This is entirely conjecture, of course. Apart from his poems reproduced here, we don't know what crossed Hardrada's mind when instigating 18 years of fruitless discord amid rival Scandinavian rulers, nor upon his seeing Constantinople for the first time. 

Nobody would have been privy to the pillow talk twixt Hardrada and either of the two Byzantine empresses he apparently bedded, he a Varangian guard, she a queen in the Queen of Cities, able to command castration, blinding or exile at whim.  

But, as young journalists used to be instructed back in the day, never let the truth stand in the way of a good story, and Hollway tells Hardrada's most entertainingly. 

A regular contributor to History Magazine, Aviation History and Military Heritage, as well as being a battle re-enactor and keen fencer, Dallastown-based Hollway is tackling his first book here, skipping between Stiklestad and Sicily, the Skaggerak and Stamford Bridge, like a swift Byzantine dromon ship over the Adriatic.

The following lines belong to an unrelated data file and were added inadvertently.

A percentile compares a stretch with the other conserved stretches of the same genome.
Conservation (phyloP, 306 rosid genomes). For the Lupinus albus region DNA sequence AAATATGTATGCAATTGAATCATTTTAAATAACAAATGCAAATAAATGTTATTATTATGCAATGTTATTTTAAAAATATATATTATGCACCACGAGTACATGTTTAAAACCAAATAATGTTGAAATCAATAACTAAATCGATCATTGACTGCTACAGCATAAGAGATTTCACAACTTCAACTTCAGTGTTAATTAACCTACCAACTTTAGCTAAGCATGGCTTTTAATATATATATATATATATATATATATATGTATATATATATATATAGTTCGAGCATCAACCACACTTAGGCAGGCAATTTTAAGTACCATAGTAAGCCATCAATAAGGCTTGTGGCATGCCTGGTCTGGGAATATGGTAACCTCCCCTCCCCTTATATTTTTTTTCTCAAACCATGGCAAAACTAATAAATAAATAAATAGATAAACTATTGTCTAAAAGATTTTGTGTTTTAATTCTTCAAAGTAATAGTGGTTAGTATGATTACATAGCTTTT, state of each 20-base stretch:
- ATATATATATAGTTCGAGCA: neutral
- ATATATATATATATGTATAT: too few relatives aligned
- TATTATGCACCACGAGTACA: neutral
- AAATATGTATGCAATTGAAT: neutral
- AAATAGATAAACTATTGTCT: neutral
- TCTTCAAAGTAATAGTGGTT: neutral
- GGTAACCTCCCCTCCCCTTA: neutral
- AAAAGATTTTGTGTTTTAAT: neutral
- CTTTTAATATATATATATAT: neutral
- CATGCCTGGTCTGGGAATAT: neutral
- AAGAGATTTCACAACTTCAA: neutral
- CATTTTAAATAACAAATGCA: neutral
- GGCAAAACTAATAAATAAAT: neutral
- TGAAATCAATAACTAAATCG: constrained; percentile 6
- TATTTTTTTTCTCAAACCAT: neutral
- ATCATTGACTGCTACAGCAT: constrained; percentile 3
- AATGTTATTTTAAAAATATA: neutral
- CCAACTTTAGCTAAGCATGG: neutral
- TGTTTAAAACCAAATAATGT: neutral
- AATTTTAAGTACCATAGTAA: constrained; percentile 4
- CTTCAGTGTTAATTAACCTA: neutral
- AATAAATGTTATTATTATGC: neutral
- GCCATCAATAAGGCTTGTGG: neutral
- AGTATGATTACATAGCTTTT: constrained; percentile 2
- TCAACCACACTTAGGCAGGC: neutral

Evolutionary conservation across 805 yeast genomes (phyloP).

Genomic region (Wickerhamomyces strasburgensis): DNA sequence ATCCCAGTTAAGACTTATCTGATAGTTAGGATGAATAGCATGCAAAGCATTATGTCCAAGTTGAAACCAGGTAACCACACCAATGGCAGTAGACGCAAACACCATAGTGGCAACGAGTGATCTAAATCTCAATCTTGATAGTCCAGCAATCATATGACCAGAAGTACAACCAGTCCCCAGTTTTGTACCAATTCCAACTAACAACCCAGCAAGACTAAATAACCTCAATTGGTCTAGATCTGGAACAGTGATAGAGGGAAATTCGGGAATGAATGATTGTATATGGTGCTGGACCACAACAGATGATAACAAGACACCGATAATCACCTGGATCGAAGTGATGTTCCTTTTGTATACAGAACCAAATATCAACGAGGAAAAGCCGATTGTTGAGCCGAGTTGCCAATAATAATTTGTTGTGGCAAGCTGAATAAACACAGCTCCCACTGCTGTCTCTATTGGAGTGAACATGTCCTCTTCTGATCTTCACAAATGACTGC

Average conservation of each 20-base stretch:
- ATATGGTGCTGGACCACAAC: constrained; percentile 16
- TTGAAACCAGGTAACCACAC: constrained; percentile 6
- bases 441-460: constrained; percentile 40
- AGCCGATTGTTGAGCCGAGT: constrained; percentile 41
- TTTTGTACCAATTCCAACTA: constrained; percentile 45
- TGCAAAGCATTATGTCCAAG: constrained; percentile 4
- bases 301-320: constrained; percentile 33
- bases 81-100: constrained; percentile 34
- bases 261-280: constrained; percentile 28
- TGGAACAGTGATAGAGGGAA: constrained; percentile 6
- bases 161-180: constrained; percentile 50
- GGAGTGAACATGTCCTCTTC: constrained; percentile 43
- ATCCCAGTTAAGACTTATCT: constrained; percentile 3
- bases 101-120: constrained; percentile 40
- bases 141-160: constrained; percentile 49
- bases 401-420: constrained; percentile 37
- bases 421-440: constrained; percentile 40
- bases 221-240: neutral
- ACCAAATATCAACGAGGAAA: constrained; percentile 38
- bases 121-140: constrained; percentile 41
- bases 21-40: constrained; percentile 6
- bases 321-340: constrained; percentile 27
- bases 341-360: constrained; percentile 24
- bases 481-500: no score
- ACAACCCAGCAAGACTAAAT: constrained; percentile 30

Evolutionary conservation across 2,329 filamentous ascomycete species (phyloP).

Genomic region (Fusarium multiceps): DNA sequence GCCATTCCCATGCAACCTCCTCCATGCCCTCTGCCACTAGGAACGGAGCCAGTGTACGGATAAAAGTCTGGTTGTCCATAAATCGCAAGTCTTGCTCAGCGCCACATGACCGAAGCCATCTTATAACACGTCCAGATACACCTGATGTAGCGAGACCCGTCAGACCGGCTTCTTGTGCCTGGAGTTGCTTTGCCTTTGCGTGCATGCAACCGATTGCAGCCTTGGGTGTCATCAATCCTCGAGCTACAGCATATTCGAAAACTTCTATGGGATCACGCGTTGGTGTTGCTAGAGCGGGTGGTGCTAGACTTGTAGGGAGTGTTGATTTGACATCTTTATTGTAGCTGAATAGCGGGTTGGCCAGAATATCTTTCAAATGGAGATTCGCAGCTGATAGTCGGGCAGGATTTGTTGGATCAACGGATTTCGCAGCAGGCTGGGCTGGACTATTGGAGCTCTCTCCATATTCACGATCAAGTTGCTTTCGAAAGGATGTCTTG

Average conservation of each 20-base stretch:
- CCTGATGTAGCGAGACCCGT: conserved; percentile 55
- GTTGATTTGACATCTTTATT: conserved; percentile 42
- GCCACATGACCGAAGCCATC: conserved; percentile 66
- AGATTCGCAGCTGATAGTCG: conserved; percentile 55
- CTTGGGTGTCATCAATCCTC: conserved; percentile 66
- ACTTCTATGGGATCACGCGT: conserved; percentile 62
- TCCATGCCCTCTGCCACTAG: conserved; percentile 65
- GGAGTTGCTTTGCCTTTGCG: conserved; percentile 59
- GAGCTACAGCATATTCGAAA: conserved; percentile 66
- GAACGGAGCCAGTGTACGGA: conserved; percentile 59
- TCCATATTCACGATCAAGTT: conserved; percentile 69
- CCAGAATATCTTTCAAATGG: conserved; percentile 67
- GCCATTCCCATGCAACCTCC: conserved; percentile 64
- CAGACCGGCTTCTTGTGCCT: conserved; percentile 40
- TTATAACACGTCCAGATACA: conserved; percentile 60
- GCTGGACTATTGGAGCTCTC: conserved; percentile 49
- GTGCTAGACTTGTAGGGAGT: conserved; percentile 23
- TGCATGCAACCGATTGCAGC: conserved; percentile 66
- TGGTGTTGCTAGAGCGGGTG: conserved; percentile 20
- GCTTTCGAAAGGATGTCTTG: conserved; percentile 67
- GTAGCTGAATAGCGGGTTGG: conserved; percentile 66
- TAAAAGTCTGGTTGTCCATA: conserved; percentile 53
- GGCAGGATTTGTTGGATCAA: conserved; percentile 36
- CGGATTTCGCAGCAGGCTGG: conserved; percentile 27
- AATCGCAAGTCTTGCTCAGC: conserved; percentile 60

Chapter and verse

A flat-out admirer of Harald, to whom the book is dedicated, Hollway is also in thrall to the skalds, the Norse poets who captured the spirit of this heroic age. 

Surrounded by fallen Anglo-Saxon soldiers at the Battle of Fulford in Part One, "Seven Feet of English Ground," the prelude to Stamford Bridge five days later, we are first placed, by way of the Introduction, in Snorri Sturluson's spa pool as he composes his Heimskringla to chronicle these events nearly 200 years later. 

If the American War of Independence had its painters, and World War II its photographers, Viking conflicts had its skalds, interpreting events through poetry: 

"Vikings loved nothing better than a man with the skill and nerve to compose verse while facing death," says Hollway. (Tellingly, Hardrada's verse before Stamford Bridge is poor, forcing him to conjure up another. It's as if he knows this is one escapade too far.) Chieftains goad each other in rhyme, battles are prefaced by stanzas, and verse opens each of this book's chapters.